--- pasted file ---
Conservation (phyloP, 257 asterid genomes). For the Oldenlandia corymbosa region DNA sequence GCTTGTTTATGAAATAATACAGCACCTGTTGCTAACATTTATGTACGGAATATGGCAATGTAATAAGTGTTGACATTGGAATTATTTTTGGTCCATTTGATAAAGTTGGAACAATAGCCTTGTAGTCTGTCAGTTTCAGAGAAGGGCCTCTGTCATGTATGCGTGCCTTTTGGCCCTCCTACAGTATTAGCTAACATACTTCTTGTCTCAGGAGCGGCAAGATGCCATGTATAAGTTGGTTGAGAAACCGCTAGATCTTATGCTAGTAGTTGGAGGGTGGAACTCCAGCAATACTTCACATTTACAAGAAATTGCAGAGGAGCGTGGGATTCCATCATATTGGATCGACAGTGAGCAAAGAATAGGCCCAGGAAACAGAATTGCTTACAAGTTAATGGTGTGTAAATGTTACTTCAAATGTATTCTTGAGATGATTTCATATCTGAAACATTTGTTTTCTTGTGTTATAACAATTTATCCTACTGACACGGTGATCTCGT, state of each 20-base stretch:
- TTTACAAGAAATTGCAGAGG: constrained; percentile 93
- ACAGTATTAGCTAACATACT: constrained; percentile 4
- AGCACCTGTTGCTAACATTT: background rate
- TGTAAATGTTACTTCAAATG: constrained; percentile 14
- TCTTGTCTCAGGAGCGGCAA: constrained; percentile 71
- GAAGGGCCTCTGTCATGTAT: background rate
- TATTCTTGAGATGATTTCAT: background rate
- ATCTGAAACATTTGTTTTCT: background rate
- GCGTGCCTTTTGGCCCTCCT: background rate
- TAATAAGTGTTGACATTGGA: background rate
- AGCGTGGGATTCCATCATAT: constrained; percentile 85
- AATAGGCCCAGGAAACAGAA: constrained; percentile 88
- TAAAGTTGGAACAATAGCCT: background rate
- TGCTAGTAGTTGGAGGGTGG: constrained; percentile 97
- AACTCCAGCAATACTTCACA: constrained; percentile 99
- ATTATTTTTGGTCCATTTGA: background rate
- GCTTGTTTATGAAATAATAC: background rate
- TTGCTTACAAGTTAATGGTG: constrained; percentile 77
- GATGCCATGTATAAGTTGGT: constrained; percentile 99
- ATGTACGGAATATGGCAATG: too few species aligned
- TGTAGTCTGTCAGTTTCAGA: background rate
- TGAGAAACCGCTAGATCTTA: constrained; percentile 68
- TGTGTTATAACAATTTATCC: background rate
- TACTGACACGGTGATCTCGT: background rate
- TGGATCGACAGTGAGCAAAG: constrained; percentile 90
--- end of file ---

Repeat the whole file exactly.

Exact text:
Conservation (phyloP, 257 asterid genomes). For the Oldenlandia corymbosa region DNA sequence GCTTGTTTATGAAATAATACAGCACCTGTTGCTAACATTTATGTACGGAATATGGCAATGTAATAAGTGTTGACATTGGAATTATTTTTGGTCCATTTGATAAAGTTGGAACAATAGCCTTGTAGTCTGTCAGTTTCAGAGAAGGGCCTCTGTCATGTATGCGTGCCTTTTGGCCCTCCTACAGTATTAGCTAACATACTTCTTGTCTCAGGAGCGGCAAGATGCCATGTATAAGTTGGTTGAGAAACCGCTAGATCTTATGCTAGTAGTTGGAGGGTGGAACTCCAGCAATACTTCACATTTACAAGAAATTGCAGAGGAGCGTGGGATTCCATCATATTGGATCGACAGTGAGCAAAGAATAGGCCCAGGAAACAGAATTGCTTACAAGTTAATGGTGTGTAAATGTTACTTCAAATGTATTCTTGAGATGATTTCATATCTGAAACATTTGTTTTCTTGTGTTATAACAATTTATCCTACTGACACGGTGATCTCGT, state of each 20-base stretch:
- TTTACAAGAAATTGCAGAGG: constrained; percentile 93
- ACAGTATTAGCTAACATACT: constrained; percentile 4
- AGCACCTGTTGCTAACATTT: background rate
- TGTAAATGTTACTTCAAATG: constrained; percentile 14
- TCTTGTCTCAGGAGCGGCAA: constrained; percentile 71
- GAAGGGCCTCTGTCATGTAT: background rate
- TATTCTTGAGATGATTTCAT: background rate
- ATCTGAAACATTTGTTTTCT: background rate
- GCGTGCCTTTTGGCCCTCCT: background rate
- TAATAAGTGTTGACATTGGA: background rate
- AGCGTGGGATTCCATCATAT: constrained; percentile 85
- AATAGGCCCAGGAAACAGAA: constrained; percentile 88
- TAAAGTTGGAACAATAGCCT: background rate
- TGCTAGTAGTTGGAGGGTGG: constrained; percentile 97
- AACTCCAGCAATACTTCACA: constrained; percentile 99
- ATTATTTTTGGTCCATTTGA: background rate
- GCTTGTTTATGAAATAATAC: background rate
- TTGCTTACAAGTTAATGGTG: constrained; percentile 77
- GATGCCATGTATAAGTTGGT: constrained; percentile 99
- ATGTACGGAATATGGCAATG: too few species aligned
- TGTAGTCTGTCAGTTTCAGA: background rate
- TGAGAAACCGCTAGATCTTA: constrained; percentile 68
- TGTGTTATAACAATTTATCC: background rate
- TACTGACACGGTGATCTCGT: background rate
- TGGATCGACAGTGAGCAAAG: constrained; percentile 90